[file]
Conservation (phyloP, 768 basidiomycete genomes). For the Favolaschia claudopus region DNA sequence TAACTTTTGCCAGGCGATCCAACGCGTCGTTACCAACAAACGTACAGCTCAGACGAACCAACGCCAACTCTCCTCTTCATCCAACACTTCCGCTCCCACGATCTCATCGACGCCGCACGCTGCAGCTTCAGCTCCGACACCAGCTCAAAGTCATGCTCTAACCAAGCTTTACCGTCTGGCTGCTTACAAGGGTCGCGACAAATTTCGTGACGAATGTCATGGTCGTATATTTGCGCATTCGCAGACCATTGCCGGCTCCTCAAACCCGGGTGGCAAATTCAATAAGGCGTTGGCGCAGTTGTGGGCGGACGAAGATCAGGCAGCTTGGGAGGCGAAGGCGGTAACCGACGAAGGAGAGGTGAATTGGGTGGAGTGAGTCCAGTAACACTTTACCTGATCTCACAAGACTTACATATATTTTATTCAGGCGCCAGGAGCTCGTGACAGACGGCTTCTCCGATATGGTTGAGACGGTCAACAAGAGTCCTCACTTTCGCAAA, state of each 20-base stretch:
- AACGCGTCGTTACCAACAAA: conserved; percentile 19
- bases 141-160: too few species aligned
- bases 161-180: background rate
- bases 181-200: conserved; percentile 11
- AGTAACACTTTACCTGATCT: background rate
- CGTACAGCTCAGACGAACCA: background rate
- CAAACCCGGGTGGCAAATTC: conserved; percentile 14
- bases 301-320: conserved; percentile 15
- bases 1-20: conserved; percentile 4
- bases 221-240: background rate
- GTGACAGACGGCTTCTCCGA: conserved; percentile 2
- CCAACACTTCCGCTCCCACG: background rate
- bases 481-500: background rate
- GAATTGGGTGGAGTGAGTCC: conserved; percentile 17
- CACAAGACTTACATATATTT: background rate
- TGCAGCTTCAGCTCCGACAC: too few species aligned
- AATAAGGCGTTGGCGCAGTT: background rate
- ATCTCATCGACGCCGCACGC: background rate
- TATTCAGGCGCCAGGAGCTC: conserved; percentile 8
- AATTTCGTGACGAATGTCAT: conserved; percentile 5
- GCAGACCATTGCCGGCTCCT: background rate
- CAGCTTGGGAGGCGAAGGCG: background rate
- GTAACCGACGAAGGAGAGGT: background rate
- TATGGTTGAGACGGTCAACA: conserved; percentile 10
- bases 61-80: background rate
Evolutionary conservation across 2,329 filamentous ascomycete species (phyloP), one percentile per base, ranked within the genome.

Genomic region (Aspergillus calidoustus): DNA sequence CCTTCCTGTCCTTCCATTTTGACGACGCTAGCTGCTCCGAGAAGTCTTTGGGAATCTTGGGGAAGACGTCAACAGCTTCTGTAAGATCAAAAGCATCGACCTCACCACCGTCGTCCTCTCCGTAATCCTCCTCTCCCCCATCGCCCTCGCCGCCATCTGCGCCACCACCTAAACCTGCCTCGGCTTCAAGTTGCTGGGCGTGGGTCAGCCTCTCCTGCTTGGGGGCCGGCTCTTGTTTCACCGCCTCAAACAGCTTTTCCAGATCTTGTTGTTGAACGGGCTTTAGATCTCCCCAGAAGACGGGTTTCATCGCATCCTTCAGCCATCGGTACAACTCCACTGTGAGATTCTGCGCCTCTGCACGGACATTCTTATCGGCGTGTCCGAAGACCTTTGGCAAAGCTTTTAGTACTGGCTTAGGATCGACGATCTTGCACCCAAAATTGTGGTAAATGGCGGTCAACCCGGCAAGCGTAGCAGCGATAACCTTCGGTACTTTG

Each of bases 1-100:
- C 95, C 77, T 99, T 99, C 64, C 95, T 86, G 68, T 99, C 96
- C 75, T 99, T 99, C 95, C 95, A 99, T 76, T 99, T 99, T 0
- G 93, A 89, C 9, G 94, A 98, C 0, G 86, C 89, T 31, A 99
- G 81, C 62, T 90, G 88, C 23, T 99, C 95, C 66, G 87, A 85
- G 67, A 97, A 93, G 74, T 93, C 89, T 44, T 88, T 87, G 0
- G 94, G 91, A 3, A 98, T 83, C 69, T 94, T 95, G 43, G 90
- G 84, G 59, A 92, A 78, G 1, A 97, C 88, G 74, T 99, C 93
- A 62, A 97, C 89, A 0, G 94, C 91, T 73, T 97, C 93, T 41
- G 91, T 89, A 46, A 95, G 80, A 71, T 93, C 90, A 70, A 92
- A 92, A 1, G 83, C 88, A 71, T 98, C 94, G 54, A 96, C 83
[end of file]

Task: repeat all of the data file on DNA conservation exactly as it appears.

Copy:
Conservation (phyloP, 768 basidiomycete genomes). For the Favolaschia claudopus region DNA sequence TAACTTTTGCCAGGCGATCCAACGCGTCGTTACCAACAAACGTACAGCTCAGACGAACCAACGCCAACTCTCCTCTTCATCCAACACTTCCGCTCCCACGATCTCATCGACGCCGCACGCTGCAGCTTCAGCTCCGACACCAGCTCAAAGTCATGCTCTAACCAAGCTTTACCGTCTGGCTGCTTACAAGGGTCGCGACAAATTTCGTGACGAATGTCATGGTCGTATATTTGCGCATTCGCAGACCATTGCCGGCTCCTCAAACCCGGGTGGCAAATTCAATAAGGCGTTGGCGCAGTTGTGGGCGGACGAAGATCAGGCAGCTTGGGAGGCGAAGGCGGTAACCGACGAAGGAGAGGTGAATTGGGTGGAGTGAGTCCAGTAACACTTTACCTGATCTCACAAGACTTACATATATTTTATTCAGGCGCCAGGAGCTCGTGACAGACGGCTTCTCCGATATGGTTGAGACGGTCAACAAGAGTCCTCACTTTCGCAAA, state of each 20-base stretch:
- AACGCGTCGTTACCAACAAA: conserved; percentile 19
- bases 141-160: too few species aligned
- bases 161-180: background rate
- bases 181-200: conserved; percentile 11
- AGTAACACTTTACCTGATCT: background rate
- CGTACAGCTCAGACGAACCA: background rate
- CAAACCCGGGTGGCAAATTC: conserved; percentile 14
- bases 301-320: conserved; percentile 15
- bases 1-20: conserved; percentile 4
- bases 221-240: background rate
- GTGACAGACGGCTTCTCCGA: conserved; percentile 2
- CCAACACTTCCGCTCCCACG: background rate
- bases 481-500: background rate
- GAATTGGGTGGAGTGAGTCC: conserved; percentile 17
- CACAAGACTTACATATATTT: background rate
- TGCAGCTTCAGCTCCGACAC: too few species aligned
- AATAAGGCGTTGGCGCAGTT: background rate
- ATCTCATCGACGCCGCACGC: background rate
- TATTCAGGCGCCAGGAGCTC: conserved; percentile 8
- AATTTCGTGACGAATGTCAT: conserved; percentile 5
- GCAGACCATTGCCGGCTCCT: background rate
- CAGCTTGGGAGGCGAAGGCG: background rate
- GTAACCGACGAAGGAGAGGT: background rate
- TATGGTTGAGACGGTCAACA: conserved; percentile 10
- bases 61-80: background rate
Evolutionary conservation across 2,329 filamentous ascomycete species (phyloP), one percentile per base, ranked within the genome.

Genomic region (Aspergillus calidoustus): DNA sequence CCTTCCTGTCCTTCCATTTTGACGACGCTAGCTGCTCCGAGAAGTCTTTGGGAATCTTGGGGAAGACGTCAACAGCTTCTGTAAGATCAAAAGCATCGACCTCACCACCGTCGTCCTCTCCGTAATCCTCCTCTCCCCCATCGCCCTCGCCGCCATCTGCGCCACCACCTAAACCTGCCTCGGCTTCAAGTTGCTGGGCGTGGGTCAGCCTCTCCTGCTTGGGGGCCGGCTCTTGTTTCACCGCCTCAAACAGCTTTTCCAGATCTTGTTGTTGAACGGGCTTTAGATCTCCCCAGAAGACGGGTTTCATCGCATCCTTCAGCCATCGGTACAACTCCACTGTGAGATTCTGCGCCTCTGCACGGACATTCTTATCGGCGTGTCCGAAGACCTTTGGCAAAGCTTTTAGTACTGGCTTAGGATCGACGATCTTGCACCCAAAATTGTGGTAAATGGCGGTCAACCCGGCAAGCGTAGCAGCGATAACCTTCGGTACTTTG

Each of bases 1-100:
- C 95, C 77, T 99, T 99, C 64, C 95, T 86, G 68, T 99, C 96
- C 75, T 99, T 99, C 95, C 95, A 99, T 76, T 99, T 99, T 0
- G 93, A 89, C 9, G 94, A 98, C 0, G 86, C 89, T 31, A 99
- G 81, C 62, T 90, G 88, C 23, T 99, C 95, C 66, G 87, A 85
- G 67, A 97, A 93, G 74, T 93, C 89, T 44, T 88, T 87, G 0
- G 94, G 91, A 3, A 98, T 83, C 69, T 94, T 95, G 43, G 90
- G 84, G 59, A 92, A 78, G 1, A 97, C 88, G 74, T 99, C 93
- A 62, A 97, C 89, A 0, G 94, C 91, T 73, T 97, C 93, T 41
- G 91, T 89, A 46, A 95, G 80, A 71, T 93, C 90, A 70, A 92
- A 92, A 1, G 83, C 88, A 71, T 98, C 94, G 54, A 96, C 83